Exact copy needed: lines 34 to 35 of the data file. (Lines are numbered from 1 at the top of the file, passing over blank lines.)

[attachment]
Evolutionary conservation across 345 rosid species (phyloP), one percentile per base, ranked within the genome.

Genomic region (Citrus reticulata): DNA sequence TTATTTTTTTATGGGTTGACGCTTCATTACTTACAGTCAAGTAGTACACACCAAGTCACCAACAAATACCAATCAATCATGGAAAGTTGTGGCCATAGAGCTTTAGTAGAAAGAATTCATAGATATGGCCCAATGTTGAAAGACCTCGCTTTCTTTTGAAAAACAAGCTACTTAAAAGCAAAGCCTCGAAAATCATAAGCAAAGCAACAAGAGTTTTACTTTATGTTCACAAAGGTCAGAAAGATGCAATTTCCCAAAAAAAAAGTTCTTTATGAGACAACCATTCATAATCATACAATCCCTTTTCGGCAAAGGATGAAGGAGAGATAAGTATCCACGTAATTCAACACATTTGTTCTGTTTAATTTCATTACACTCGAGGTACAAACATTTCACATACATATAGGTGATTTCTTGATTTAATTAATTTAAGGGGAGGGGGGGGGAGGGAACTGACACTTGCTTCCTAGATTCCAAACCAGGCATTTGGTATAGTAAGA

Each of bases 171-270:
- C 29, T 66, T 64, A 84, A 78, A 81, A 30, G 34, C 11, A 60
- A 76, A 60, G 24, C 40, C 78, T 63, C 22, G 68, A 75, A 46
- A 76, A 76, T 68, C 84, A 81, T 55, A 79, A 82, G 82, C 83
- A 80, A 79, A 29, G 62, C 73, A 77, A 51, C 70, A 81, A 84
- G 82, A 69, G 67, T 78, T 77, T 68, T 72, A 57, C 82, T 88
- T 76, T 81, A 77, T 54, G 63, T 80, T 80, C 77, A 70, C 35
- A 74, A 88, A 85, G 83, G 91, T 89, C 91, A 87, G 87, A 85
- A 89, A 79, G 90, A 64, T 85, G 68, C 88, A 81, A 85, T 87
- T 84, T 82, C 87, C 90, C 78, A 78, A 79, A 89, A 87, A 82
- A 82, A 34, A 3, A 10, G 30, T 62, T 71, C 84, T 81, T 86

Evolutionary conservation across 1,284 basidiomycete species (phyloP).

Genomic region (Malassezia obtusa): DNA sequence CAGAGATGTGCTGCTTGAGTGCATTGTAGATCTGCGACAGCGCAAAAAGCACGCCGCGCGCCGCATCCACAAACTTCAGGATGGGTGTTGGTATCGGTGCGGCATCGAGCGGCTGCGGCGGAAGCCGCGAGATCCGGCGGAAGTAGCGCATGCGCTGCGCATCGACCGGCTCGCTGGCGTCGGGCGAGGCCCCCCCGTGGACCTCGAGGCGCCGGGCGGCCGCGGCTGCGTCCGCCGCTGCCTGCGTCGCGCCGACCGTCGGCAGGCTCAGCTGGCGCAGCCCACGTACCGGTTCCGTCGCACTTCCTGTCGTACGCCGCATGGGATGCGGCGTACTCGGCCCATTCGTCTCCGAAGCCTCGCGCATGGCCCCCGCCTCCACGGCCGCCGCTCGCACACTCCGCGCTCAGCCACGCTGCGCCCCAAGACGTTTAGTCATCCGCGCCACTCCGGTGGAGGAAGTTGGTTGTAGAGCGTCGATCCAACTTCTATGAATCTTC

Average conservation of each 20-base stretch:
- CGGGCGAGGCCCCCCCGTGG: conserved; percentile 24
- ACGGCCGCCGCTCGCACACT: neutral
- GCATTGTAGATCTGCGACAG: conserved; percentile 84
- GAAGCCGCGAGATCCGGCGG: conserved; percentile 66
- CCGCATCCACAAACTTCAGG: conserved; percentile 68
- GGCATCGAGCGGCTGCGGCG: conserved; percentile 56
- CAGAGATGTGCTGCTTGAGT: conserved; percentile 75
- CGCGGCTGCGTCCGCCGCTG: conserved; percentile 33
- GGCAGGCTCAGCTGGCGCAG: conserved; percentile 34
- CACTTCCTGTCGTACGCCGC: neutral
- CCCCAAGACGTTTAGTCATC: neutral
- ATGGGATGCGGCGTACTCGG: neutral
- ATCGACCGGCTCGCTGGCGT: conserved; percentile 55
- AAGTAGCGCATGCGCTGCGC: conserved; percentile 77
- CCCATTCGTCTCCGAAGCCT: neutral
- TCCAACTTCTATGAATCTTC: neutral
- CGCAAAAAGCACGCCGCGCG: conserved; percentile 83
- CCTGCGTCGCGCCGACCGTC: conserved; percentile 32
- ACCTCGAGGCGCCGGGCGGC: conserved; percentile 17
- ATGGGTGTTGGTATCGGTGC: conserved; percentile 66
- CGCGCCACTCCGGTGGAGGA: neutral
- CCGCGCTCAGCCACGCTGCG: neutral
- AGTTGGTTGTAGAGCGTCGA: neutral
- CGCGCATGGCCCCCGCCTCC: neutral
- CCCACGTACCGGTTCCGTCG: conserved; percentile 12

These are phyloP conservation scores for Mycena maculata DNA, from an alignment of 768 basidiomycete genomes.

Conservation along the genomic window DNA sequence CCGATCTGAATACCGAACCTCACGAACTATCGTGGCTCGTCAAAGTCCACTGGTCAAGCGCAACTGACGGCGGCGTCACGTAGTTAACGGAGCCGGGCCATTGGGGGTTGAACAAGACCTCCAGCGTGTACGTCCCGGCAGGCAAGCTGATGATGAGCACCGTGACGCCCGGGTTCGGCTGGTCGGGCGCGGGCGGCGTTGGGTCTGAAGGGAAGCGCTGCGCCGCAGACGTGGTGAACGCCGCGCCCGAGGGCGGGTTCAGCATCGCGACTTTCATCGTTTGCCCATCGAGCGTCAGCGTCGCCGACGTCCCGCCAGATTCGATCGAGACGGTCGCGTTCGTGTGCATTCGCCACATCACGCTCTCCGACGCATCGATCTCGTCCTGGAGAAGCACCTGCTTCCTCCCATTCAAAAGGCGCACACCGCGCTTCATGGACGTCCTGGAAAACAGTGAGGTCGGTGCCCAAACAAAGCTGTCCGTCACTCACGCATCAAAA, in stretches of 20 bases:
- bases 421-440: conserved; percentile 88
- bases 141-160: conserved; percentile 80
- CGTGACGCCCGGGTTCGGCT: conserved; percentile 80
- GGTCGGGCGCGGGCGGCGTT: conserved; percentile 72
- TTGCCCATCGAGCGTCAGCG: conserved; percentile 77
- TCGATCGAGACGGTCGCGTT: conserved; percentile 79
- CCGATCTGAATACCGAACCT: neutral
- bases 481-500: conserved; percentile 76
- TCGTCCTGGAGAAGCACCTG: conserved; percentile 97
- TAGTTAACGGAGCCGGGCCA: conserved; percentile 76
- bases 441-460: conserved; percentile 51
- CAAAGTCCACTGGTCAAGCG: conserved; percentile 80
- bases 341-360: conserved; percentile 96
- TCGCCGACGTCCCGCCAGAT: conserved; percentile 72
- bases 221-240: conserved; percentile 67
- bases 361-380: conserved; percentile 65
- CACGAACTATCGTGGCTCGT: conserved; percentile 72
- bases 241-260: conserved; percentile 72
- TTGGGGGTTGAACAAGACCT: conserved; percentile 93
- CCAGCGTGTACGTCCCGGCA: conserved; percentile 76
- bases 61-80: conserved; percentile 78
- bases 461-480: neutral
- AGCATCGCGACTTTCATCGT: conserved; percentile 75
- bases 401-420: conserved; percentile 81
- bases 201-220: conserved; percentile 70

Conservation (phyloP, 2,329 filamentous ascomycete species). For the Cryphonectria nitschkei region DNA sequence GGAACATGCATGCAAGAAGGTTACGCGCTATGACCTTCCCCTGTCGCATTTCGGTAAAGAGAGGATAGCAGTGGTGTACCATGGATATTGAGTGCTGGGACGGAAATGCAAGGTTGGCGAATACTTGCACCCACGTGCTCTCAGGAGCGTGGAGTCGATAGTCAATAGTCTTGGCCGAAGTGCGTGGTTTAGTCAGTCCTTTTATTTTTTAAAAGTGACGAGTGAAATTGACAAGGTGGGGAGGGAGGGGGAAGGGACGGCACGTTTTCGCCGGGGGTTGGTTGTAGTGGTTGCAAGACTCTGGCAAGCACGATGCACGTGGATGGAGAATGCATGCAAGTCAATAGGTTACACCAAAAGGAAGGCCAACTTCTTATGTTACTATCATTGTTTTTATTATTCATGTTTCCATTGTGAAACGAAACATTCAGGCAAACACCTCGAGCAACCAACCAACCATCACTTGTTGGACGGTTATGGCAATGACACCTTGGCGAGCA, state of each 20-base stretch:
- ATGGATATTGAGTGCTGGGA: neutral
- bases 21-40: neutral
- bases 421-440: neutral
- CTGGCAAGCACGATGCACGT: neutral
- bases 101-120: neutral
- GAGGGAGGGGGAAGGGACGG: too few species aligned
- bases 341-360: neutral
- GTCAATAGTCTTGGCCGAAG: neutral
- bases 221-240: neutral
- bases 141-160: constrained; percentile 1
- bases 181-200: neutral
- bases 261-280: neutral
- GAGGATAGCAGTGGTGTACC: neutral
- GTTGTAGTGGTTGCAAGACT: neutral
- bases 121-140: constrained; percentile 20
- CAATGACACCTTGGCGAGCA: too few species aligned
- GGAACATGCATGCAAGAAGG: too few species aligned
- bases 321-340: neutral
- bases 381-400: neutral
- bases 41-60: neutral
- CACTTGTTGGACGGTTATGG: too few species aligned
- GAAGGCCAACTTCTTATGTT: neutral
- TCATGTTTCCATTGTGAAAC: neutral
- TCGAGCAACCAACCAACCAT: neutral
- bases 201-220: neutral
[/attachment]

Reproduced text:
- CCTGCGTCGCGCCGACCGTC: conserved; percentile 32
- ACCTCGAGGCGCCGGGCGGC: conserved; percentile 17